First post sums it up well. But I just want to emphasis that briefing is the biggest waste of time you can engage in. Thanks.
Also, I don't think that facts of the cases matter AT ALL. My exams were all essays were I applied the general rules and principles of the law to a specific fact pattern the teacher created. This style is used by many law schools. While the fact pattern sometimes bore resemblance to cases we read in class, the teacher did not expect us to cite the cases and wanted us only to apply the principles of the case to the hypothetical. On my outline, I had one sentence for every case (which summarized the holding and facts) and one or two bullet points, as needed, to capture specific rules or "big ideas" contained within the case.
Here's four simple tips to doing well in law school.1) Do ALL the reading. The teacher is assigning the material for a reason... and if you're a FT student without a job, then there's no excuse for not getting the reading done.2) Make your own outline. Making your own outline forces you to incorporate all the material yourself and figure out how it all goes together. You can use someone else's outline as a guide, or as a 2nd outline, but you need to really assemble the material for yourself.3) Don't rely on unassigned supplements. I've seen far too many people rely on Crunchtime and E&E and other supplements rather than actually putting in the work on the assigned material. If you want an explanation of something you didn't understand, then maybe a 'Mastering Torts' will be helpful, but remember... these are SUPPLEMENTS, not REPLACEMENTS for the actual cases.4) Pay attention to the cases listed in the notes section of the differetn casebooks, or any footnoted case that's more than just a citation. I've seen professors grab the facts from a footnote case and use that as the basis for an exam question.Good luck,Rob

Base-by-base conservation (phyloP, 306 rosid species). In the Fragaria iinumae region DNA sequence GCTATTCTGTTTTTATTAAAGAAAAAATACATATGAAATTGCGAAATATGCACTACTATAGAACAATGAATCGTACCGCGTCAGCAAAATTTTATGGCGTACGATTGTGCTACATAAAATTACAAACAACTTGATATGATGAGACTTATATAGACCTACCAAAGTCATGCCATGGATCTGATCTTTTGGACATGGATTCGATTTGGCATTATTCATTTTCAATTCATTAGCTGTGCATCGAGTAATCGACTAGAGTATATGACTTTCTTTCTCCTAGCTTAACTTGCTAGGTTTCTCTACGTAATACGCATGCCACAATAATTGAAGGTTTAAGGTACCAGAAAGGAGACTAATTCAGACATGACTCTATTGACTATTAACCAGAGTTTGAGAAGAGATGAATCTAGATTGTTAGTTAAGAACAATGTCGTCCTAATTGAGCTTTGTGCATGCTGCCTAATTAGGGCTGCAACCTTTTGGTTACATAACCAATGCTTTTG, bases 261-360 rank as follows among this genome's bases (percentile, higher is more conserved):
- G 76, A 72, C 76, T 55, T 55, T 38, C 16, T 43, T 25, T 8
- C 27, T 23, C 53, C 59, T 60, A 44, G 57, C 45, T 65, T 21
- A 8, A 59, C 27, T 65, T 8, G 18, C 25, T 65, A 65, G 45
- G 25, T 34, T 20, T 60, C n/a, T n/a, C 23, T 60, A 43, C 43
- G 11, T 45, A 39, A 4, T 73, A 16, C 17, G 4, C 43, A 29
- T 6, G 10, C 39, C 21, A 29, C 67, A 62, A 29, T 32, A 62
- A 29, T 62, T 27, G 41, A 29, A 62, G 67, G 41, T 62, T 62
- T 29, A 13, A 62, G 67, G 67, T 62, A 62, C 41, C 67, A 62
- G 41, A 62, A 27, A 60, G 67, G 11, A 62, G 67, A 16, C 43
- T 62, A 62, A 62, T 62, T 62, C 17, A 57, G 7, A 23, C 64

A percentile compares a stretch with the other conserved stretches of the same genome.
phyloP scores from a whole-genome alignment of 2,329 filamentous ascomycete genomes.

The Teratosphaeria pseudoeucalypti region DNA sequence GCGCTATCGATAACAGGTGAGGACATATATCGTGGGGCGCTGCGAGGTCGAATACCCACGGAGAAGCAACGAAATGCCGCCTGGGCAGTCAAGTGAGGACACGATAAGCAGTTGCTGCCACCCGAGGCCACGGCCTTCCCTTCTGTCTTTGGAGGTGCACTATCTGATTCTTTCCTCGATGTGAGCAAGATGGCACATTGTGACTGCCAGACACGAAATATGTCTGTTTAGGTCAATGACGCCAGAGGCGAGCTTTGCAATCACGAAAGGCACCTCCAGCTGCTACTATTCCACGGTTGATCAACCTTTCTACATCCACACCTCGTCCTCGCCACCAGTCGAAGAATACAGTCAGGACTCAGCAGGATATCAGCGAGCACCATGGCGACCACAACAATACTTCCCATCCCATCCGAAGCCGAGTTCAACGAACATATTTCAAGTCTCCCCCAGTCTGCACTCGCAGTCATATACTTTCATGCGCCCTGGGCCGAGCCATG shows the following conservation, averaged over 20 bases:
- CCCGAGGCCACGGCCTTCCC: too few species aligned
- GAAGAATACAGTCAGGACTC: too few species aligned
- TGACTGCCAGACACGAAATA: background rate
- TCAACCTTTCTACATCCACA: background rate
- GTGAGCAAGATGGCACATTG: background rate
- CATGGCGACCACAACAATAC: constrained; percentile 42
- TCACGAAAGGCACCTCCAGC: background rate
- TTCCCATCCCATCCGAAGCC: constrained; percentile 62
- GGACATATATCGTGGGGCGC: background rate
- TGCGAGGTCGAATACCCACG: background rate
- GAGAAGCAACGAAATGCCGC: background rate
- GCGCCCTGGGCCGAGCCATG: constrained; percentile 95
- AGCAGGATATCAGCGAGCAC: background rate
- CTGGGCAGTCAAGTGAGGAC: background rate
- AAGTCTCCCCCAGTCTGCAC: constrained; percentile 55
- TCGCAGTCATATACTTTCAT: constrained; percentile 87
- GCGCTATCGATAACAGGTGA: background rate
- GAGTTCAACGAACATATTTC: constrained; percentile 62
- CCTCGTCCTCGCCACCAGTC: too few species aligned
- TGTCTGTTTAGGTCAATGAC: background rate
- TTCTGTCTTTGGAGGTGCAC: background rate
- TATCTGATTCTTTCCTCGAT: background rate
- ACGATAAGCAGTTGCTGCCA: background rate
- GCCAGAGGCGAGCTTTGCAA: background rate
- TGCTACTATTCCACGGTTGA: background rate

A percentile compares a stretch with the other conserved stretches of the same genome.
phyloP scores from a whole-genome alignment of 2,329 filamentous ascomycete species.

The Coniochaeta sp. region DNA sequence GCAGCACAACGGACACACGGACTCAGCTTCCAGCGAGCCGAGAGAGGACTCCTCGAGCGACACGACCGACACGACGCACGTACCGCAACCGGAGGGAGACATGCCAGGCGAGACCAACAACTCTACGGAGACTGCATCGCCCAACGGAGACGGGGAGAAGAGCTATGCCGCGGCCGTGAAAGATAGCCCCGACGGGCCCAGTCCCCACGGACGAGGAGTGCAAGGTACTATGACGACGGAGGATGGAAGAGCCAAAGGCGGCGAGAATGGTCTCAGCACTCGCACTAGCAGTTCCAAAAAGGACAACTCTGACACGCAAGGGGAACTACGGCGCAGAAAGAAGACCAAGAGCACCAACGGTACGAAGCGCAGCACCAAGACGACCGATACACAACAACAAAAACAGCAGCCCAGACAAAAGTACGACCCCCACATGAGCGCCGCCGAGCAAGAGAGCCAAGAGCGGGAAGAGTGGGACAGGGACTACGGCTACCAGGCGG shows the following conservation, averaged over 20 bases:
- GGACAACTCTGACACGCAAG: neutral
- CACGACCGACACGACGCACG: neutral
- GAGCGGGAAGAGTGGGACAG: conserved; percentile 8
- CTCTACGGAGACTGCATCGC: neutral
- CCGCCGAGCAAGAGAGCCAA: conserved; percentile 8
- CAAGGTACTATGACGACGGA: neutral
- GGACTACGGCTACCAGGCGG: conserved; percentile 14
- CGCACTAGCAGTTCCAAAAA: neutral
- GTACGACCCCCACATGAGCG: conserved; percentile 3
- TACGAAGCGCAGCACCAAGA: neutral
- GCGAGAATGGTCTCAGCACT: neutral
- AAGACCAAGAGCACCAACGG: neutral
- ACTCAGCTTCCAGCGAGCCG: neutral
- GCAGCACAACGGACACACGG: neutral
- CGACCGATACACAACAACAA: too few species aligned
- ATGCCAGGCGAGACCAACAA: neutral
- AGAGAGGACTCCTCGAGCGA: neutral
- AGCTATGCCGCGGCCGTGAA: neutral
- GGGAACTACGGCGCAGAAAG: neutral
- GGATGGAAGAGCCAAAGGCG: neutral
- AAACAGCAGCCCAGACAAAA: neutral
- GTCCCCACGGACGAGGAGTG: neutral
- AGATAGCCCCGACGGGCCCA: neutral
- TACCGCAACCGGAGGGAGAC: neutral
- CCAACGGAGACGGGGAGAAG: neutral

Do the reading!!! Don't get carried away with supplements and do your own outline. Study groups will be hard to coordinate at first but it all falls into place eventually. Look for people who compliment your learning style that way what you miss they know and vice versa. Don't share your grades and be nice to everyone!
Quote from: MrDiggler on January 20, 2009, 08:48:55 PMFirst post sums it up well. But I just want to emphasis that briefing is the biggest waste of time you can engage in. Thanks.meh, depends on the class. I had a professor who didn't allow laptops in class, and his lessons were all structured around the one or two cases we'd be asked to read per class. I found that the most efficient way to take and organize class notes was to brief the cases the night before, print them out, then take notes on the back of each brief.especially as a 1L, briefing during the first semester helped me process the cases better and understand what it was I was supposed to be picking out of them. I stopped briefing for two of my three classes at different points in the semester, but I didn't think it was a waste of time while I was doing it.